Curiosity is an antidote to narrow-mindedness, over-confidence, and uninformed judgment.
Good questions, asked with an intention of interest and learning, are the best tool to use to broaden your awareness and deepen connection with others.
As a coach, we aim to start most of questions with How or What.
Why not Why? Do you recall the last time someone asked you “why did you do that?” How did you feel? Probably a bit defensive and guarded. Probably not ready to reveal much more information about yourself. Just guessing.
So, How and What questions help evoke forward thinking and movement to a new solution. For example, “What was the outcome that you were seeking?” or “How did it all turn out?”
The sad reality is that none of us has all of the answers. Sorry to burst your bubble.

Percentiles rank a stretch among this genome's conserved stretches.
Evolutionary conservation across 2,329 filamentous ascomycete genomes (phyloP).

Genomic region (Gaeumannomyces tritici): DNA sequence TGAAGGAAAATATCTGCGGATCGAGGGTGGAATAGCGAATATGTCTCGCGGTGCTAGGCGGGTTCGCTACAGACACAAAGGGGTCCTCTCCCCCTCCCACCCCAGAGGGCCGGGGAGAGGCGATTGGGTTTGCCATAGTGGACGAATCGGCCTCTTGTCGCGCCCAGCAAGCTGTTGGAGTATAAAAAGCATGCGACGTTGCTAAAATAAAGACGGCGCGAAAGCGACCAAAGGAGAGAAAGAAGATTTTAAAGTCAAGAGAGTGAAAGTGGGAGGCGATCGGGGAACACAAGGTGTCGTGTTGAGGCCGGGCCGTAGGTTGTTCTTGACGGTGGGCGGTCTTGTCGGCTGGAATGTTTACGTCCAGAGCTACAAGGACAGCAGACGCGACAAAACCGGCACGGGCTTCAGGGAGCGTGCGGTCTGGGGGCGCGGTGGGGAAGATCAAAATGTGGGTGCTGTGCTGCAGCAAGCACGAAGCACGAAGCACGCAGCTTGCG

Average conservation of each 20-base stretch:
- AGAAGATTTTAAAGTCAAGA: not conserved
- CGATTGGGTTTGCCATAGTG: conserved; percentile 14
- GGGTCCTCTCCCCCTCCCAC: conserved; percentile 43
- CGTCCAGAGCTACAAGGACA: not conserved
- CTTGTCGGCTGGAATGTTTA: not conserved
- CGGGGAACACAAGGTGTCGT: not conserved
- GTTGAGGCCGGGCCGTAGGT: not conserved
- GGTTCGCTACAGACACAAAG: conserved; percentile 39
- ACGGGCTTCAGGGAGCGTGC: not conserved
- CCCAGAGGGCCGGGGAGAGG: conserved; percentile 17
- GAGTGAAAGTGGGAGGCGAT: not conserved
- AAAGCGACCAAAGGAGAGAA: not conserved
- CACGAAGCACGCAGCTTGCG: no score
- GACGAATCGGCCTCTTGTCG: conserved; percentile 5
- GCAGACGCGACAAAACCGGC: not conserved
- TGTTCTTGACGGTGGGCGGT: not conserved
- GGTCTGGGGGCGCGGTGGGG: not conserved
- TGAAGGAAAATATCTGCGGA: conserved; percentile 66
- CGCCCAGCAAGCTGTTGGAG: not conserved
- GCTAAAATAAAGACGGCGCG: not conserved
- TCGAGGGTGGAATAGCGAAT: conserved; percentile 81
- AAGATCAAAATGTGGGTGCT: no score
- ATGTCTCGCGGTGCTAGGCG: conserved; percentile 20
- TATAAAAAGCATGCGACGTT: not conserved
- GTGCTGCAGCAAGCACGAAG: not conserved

That involves asking questions.
Peter Drucker said “The important and difficult job is never to find the right answers. It is to find the right question.”
When someone disagrees with you, engaging in inquiry and reaching for understanding may help you and your partner to find a mutually agreeable solution.
We’re familiar with Stephen Covey’s 5th Habit – “Seek first to understand, then to be understood.” Maintain an open mind, allow yourself to “see” things and ideas outside of your day-to-day perspective. You may be surprised at what you see and learn.
Using inquiry and curiosity can help unlock the brilliance of the people around you.
Maintain an open mind, allow yourself to “see” things and ideas outside of your day-to-day perspective. You may be surprised at what you see and learn.